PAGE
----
Elldrew Eat-Out, Planet Elldrew

The Belrose, Haverstock Hill NW3

8th August 2018
The Belrose interior

The Hill, The Load of Hay, and now The Belrose – Elldrew’s most local of locals has been through many incarnations in the past few years, so this weekend we got to visit the latest, as part of its soft opening. Pitched as “a neighbourhood pub with a difference, serving seasonal Italian inspired fare” we had our fingers crossed that The Belrose would be an improvement on The Load of Hay, which we liked when it opened but it just didn’t get it right and closed rather quickly, leaving a gaping hole on the high street.

We visited The Belrose on a sunny Saturday afternoon; hoping to eat in their south facing garden to enjoy the weather, so we were initially disappointed that food wasn’t available outside, but after chatting to the manager we were reassured that this was just a teething problem whilst they sorted out service (they do have a dedicated bar though which is a great addition vs navigating the steep stairs to the main bar). Arriving around 14.30 without a reservation we were thrilled to see the place busy, although the soft launch discount may have helped towards its popularity.

The venue has been completely redecorated and looks far more welcoming; it feels modern, open, airy and comfortable – it’s definitely kept it’s pub heritage and we get the ode to an Italian vibe, but there are also hints of Tex-Mex in the decor which seem a little out of place. The new menu is not too big and sensibly priced (not sure if the dinner menu differs) and whilst they made a big deal about their new clay fired oven, with the exception of Pizza, we weren’t sure what else came out of it. The Tex-Mex theme is supported by a couple of dishes like chicken wings, burger and sweet potato fries, which is a little random.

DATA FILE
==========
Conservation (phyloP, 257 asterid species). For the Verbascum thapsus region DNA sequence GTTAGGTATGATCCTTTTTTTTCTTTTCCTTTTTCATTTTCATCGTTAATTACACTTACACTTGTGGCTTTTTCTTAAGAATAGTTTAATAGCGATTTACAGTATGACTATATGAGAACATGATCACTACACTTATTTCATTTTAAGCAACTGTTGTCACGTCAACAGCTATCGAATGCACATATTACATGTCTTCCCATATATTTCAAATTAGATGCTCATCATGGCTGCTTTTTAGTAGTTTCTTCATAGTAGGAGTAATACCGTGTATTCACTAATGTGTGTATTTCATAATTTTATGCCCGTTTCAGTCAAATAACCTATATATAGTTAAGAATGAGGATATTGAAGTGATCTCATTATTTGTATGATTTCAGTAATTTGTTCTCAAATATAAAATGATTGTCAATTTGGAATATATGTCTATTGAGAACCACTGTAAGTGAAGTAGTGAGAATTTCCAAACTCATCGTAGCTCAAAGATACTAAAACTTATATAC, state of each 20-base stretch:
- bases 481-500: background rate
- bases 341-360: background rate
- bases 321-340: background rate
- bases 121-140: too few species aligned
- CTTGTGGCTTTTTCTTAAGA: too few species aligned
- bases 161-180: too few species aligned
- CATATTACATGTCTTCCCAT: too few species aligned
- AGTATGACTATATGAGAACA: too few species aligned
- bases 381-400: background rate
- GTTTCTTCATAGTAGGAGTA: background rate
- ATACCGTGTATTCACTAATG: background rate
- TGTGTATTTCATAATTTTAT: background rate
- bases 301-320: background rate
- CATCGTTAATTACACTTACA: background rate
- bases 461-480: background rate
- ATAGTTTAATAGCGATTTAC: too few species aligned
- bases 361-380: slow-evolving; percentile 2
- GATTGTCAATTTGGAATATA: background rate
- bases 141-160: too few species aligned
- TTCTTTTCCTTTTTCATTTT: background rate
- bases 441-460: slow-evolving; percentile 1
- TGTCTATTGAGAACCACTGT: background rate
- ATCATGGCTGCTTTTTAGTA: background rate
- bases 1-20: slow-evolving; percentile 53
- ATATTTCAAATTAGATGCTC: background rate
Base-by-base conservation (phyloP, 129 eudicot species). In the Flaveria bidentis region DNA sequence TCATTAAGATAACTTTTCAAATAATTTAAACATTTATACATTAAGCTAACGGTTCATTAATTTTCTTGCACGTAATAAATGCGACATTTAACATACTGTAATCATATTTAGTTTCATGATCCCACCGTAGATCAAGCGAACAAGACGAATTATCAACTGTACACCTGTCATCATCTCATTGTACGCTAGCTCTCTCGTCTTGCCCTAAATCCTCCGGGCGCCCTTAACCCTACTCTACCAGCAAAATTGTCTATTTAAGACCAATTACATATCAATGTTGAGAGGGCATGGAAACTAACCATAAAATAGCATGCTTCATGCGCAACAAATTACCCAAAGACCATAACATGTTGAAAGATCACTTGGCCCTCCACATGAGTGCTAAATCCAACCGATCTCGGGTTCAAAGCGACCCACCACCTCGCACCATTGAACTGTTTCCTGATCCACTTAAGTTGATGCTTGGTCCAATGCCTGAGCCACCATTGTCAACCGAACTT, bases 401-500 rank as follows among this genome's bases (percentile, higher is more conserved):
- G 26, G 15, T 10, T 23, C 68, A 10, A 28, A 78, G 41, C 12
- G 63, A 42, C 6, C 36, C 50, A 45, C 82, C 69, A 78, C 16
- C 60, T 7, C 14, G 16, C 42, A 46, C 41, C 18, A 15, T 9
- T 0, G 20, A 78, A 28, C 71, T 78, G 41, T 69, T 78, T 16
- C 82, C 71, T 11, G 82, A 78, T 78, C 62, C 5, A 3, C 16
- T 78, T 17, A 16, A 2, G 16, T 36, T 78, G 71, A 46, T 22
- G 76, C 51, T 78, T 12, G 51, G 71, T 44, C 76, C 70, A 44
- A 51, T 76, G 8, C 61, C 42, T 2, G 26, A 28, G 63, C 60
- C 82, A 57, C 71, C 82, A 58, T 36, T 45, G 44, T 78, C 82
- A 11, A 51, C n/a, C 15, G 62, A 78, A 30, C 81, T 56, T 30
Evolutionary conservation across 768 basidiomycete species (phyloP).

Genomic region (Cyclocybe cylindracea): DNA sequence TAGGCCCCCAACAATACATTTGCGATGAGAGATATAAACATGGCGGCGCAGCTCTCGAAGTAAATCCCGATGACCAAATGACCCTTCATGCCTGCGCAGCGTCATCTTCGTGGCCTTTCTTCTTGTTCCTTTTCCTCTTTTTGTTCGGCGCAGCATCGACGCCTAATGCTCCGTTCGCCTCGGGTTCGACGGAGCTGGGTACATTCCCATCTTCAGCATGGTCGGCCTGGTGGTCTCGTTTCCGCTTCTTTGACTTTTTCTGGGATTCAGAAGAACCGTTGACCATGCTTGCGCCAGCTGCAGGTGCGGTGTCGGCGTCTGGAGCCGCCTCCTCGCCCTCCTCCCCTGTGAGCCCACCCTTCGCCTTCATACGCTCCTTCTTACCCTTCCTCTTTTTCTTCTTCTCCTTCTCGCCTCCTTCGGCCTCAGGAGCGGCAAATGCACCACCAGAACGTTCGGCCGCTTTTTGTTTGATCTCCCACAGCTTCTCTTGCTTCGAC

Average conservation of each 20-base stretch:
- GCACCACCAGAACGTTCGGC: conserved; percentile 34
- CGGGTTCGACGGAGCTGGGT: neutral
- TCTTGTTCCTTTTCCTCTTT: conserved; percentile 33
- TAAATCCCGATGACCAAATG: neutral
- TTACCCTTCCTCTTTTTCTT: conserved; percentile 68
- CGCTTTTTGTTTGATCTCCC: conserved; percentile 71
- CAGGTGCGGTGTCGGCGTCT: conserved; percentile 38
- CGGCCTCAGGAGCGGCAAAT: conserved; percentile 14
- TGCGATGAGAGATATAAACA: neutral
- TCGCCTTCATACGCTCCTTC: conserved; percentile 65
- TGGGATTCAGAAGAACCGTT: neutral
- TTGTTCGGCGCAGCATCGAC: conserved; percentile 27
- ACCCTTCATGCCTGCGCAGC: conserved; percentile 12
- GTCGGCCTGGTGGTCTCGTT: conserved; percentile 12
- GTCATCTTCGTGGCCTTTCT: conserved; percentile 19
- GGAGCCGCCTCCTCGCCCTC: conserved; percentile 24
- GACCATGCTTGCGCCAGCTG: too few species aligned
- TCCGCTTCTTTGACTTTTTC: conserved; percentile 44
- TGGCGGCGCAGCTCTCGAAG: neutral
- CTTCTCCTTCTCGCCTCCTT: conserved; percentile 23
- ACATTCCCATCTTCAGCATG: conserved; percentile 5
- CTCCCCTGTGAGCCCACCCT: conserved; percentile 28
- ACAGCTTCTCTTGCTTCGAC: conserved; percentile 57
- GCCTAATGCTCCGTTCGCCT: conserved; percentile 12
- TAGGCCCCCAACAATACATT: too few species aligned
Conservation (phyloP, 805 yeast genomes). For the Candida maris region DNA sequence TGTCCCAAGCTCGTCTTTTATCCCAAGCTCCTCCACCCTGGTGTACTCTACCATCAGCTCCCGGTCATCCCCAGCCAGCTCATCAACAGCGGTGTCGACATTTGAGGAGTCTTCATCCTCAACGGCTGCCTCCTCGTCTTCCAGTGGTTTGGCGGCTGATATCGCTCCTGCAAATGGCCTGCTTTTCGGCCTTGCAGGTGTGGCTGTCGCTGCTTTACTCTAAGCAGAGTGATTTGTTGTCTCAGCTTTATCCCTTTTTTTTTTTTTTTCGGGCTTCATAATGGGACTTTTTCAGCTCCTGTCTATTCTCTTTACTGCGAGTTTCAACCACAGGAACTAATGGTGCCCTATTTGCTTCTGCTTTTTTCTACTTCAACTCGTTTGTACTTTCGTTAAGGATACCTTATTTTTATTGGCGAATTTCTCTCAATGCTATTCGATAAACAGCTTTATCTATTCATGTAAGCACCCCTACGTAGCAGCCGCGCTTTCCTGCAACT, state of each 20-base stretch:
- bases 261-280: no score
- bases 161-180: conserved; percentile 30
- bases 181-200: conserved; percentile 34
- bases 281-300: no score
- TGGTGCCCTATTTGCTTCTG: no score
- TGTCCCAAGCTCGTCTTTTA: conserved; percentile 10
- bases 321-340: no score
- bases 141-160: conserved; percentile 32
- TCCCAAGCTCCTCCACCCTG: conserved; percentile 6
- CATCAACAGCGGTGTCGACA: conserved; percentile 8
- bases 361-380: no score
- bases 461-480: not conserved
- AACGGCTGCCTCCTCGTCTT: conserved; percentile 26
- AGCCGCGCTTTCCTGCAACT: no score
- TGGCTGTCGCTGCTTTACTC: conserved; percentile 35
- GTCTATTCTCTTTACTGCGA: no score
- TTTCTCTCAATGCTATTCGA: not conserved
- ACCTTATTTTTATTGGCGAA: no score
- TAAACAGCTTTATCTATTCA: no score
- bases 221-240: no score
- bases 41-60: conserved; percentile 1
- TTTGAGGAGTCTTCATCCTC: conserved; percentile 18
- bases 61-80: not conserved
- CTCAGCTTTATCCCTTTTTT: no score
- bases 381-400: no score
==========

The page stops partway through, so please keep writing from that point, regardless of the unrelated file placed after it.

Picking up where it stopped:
The Belrose dishes

Being a late lunch we decided to share a selection of ‘lighter’ nibbles, starting with a fantastic margherita pizza with a base that was perfectly thin that had that smoky charcoal flavour only achievable by a clay oven. We also ordered a bruschetta; a simple classic covered in jewel-like tomatoes although, if anything, we’d complain that the bread was way too thick (but the bread was yummy with some charred edges). Moving away from “dough” themed products we also shared an exquisite burrata that came with blood orange, pink grapefruit, fennel and candied hazelnuts – a divine combination even for Drew who typically eschews any savoury dish with orange in it. We finished off with a beef carpaccio, perfect portion and texture, although slightly under seasoned.

Dessert was a salted caramel cheesecake; gloriously served layered in a jar, Drew’s favourite as it was light and not too sweet, whilst Ell preferred the Nutella calzone – although the dough needed to be a smidgen thinner to really let the dish sing.

The Belrose desserts

We washed it all down with a Prosecco Frizzante; perfect for a hot summer’s day before seeing a vacant table outside where we enjoyed a digestif with a bowl of their home-made crisps (piggish yes, but we had to try as much as we could for research purposes!).

So; the Elldrew verdict…well we really liked it. The staff were awesome, friendly and welcoming whilst not being too overpowering; the price point seems spot on for a local casual dining bar and restaurant, and although the food was good, we’re not sure it was great. Sure, there were standout dishes (burrata, pizza) so as it was only Week One, and it’s a local pub not a gastro experience, we think it has huge potential. We would however like to see The Belrose embrace a culinary theme; if it’s Tex-Mex gastropub then that’s great (and we promise we’ll try the burger and chargrilled cauliflower next time as they both looked awesome) but if you’re pitching Italian then do that, make the clay oven the star and clear out the other pub favourites. Whatever you do; do it well and keep up the smile – we want a nice local watering hole, so we’re rooting for you and we’ll be banging your drum with the neighbours!

You Might Also Like

No Comments

Leave a Reply